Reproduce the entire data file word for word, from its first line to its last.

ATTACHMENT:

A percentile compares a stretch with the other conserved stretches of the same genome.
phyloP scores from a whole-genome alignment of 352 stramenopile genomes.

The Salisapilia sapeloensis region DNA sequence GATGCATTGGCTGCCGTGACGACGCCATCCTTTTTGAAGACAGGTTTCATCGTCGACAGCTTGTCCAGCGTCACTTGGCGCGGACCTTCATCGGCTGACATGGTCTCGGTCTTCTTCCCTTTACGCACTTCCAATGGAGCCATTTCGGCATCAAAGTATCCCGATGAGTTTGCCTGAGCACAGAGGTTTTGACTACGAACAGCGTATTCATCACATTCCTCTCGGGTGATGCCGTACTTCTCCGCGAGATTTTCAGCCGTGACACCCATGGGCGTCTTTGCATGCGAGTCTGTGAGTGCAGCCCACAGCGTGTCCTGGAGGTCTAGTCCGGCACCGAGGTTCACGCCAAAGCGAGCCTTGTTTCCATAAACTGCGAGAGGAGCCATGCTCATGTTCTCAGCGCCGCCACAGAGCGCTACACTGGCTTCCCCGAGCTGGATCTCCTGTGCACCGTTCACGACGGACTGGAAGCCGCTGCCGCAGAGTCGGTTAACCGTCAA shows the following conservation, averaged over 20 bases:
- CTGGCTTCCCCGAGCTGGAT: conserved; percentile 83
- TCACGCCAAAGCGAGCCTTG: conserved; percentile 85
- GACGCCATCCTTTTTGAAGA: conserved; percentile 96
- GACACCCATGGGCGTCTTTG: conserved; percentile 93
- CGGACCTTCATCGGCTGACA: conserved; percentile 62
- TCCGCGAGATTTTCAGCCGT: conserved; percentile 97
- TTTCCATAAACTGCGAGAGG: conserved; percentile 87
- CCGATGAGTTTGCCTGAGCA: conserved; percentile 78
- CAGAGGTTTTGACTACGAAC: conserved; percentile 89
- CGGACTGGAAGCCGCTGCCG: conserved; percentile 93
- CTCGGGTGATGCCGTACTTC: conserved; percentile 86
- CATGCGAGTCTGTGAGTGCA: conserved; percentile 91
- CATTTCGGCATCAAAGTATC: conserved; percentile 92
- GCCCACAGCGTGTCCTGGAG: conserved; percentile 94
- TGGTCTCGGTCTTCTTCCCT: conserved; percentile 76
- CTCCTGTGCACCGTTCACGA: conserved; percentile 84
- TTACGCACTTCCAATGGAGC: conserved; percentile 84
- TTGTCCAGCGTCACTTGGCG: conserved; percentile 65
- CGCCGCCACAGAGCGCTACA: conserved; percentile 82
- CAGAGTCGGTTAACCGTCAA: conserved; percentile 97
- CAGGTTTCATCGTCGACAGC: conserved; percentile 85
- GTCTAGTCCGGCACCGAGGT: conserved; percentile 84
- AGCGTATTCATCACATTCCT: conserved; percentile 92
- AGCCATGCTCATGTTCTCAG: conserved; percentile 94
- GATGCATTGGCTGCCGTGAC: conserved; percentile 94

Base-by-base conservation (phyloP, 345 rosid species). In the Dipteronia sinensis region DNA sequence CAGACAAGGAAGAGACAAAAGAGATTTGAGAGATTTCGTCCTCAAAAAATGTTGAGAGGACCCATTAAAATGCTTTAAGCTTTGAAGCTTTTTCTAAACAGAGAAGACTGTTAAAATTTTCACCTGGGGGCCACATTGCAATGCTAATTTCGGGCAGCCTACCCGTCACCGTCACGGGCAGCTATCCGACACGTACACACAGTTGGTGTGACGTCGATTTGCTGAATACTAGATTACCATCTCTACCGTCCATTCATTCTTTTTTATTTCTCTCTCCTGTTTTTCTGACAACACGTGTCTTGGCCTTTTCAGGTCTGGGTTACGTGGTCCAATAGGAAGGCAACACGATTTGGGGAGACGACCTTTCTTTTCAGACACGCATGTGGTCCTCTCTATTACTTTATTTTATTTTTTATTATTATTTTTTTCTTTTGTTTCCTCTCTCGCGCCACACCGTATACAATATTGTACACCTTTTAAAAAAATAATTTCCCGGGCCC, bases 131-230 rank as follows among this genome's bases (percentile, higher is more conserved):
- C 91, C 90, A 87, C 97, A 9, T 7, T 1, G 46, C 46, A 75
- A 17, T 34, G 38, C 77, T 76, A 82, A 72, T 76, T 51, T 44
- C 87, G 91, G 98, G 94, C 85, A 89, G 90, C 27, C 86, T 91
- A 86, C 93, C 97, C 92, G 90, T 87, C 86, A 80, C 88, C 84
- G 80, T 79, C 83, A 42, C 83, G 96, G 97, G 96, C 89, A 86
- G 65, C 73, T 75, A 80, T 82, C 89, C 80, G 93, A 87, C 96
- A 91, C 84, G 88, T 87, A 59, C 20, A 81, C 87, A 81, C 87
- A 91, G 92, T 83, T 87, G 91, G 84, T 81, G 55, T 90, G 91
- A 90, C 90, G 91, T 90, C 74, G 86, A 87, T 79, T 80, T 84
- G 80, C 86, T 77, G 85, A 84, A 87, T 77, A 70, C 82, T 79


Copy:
A percentile compares a stretch with the other conserved stretches of the same genome.
phyloP scores from a whole-genome alignment of 352 stramenopile genomes.

The Salisapilia sapeloensis region DNA sequence GATGCATTGGCTGCCGTGACGACGCCATCCTTTTTGAAGACAGGTTTCATCGTCGACAGCTTGTCCAGCGTCACTTGGCGCGGACCTTCATCGGCTGACATGGTCTCGGTCTTCTTCCCTTTACGCACTTCCAATGGAGCCATTTCGGCATCAAAGTATCCCGATGAGTTTGCCTGAGCACAGAGGTTTTGACTACGAACAGCGTATTCATCACATTCCTCTCGGGTGATGCCGTACTTCTCCGCGAGATTTTCAGCCGTGACACCCATGGGCGTCTTTGCATGCGAGTCTGTGAGTGCAGCCCACAGCGTGTCCTGGAGGTCTAGTCCGGCACCGAGGTTCACGCCAAAGCGAGCCTTGTTTCCATAAACTGCGAGAGGAGCCATGCTCATGTTCTCAGCGCCGCCACAGAGCGCTACACTGGCTTCCCCGAGCTGGATCTCCTGTGCACCGTTCACGACGGACTGGAAGCCGCTGCCGCAGAGTCGGTTAACCGTCAA shows the following conservation, averaged over 20 bases:
- CTGGCTTCCCCGAGCTGGAT: conserved; percentile 83
- TCACGCCAAAGCGAGCCTTG: conserved; percentile 85
- GACGCCATCCTTTTTGAAGA: conserved; percentile 96
- GACACCCATGGGCGTCTTTG: conserved; percentile 93
- CGGACCTTCATCGGCTGACA: conserved; percentile 62
- TCCGCGAGATTTTCAGCCGT: conserved; percentile 97
- TTTCCATAAACTGCGAGAGG: conserved; percentile 87
- CCGATGAGTTTGCCTGAGCA: conserved; percentile 78
- CAGAGGTTTTGACTACGAAC: conserved; percentile 89
- CGGACTGGAAGCCGCTGCCG: conserved; percentile 93
- CTCGGGTGATGCCGTACTTC: conserved; percentile 86
- CATGCGAGTCTGTGAGTGCA: conserved; percentile 91
- CATTTCGGCATCAAAGTATC: conserved; percentile 92
- GCCCACAGCGTGTCCTGGAG: conserved; percentile 94
- TGGTCTCGGTCTTCTTCCCT: conserved; percentile 76
- CTCCTGTGCACCGTTCACGA: conserved; percentile 84
- TTACGCACTTCCAATGGAGC: conserved; percentile 84
- TTGTCCAGCGTCACTTGGCG: conserved; percentile 65
- CGCCGCCACAGAGCGCTACA: conserved; percentile 82
- CAGAGTCGGTTAACCGTCAA: conserved; percentile 97
- CAGGTTTCATCGTCGACAGC: conserved; percentile 85
- GTCTAGTCCGGCACCGAGGT: conserved; percentile 84
- AGCGTATTCATCACATTCCT: conserved; percentile 92
- AGCCATGCTCATGTTCTCAG: conserved; percentile 94
- GATGCATTGGCTGCCGTGAC: conserved; percentile 94

Base-by-base conservation (phyloP, 345 rosid species). In the Dipteronia sinensis region DNA sequence CAGACAAGGAAGAGACAAAAGAGATTTGAGAGATTTCGTCCTCAAAAAATGTTGAGAGGACCCATTAAAATGCTTTAAGCTTTGAAGCTTTTTCTAAACAGAGAAGACTGTTAAAATTTTCACCTGGGGGCCACATTGCAATGCTAATTTCGGGCAGCCTACCCGTCACCGTCACGGGCAGCTATCCGACACGTACACACAGTTGGTGTGACGTCGATTTGCTGAATACTAGATTACCATCTCTACCGTCCATTCATTCTTTTTTATTTCTCTCTCCTGTTTTTCTGACAACACGTGTCTTGGCCTTTTCAGGTCTGGGTTACGTGGTCCAATAGGAAGGCAACACGATTTGGGGAGACGACCTTTCTTTTCAGACACGCATGTGGTCCTCTCTATTACTTTATTTTATTTTTTATTATTATTTTTTTCTTTTGTTTCCTCTCTCGCGCCACACCGTATACAATATTGTACACCTTTTAAAAAAATAATTTCCCGGGCCC, bases 131-230 rank as follows among this genome's bases (percentile, higher is more conserved):
- C 91, C 90, A 87, C 97, A 9, T 7, T 1, G 46, C 46, A 75
- A 17, T 34, G 38, C 77, T 76, A 82, A 72, T 76, T 51, T 44
- C 87, G 91, G 98, G 94, C 85, A 89, G 90, C 27, C 86, T 91
- A 86, C 93, C 97, C 92, G 90, T 87, C 86, A 80, C 88, C 84
- G 80, T 79, C 83, A 42, C 83, G 96, G 97, G 96, C 89, A 86
- G 65, C 73, T 75, A 80, T 82, C 89, C 80, G 93, A 87, C 96
- A 91, C 84, G 88, T 87, A 59, C 20, A 81, C 87, A 81, C 87
- A 91, G 92, T 83, T 87, G 91, G 84, T 81, G 55, T 90, G 91
- A 90, C 90, G 91, T 90, C 74, G 86, A 87, T 79, T 80, T 84
- G 80, C 86, T 77, G 85, A 84, A 87, T 77, A 70, C 82, T 79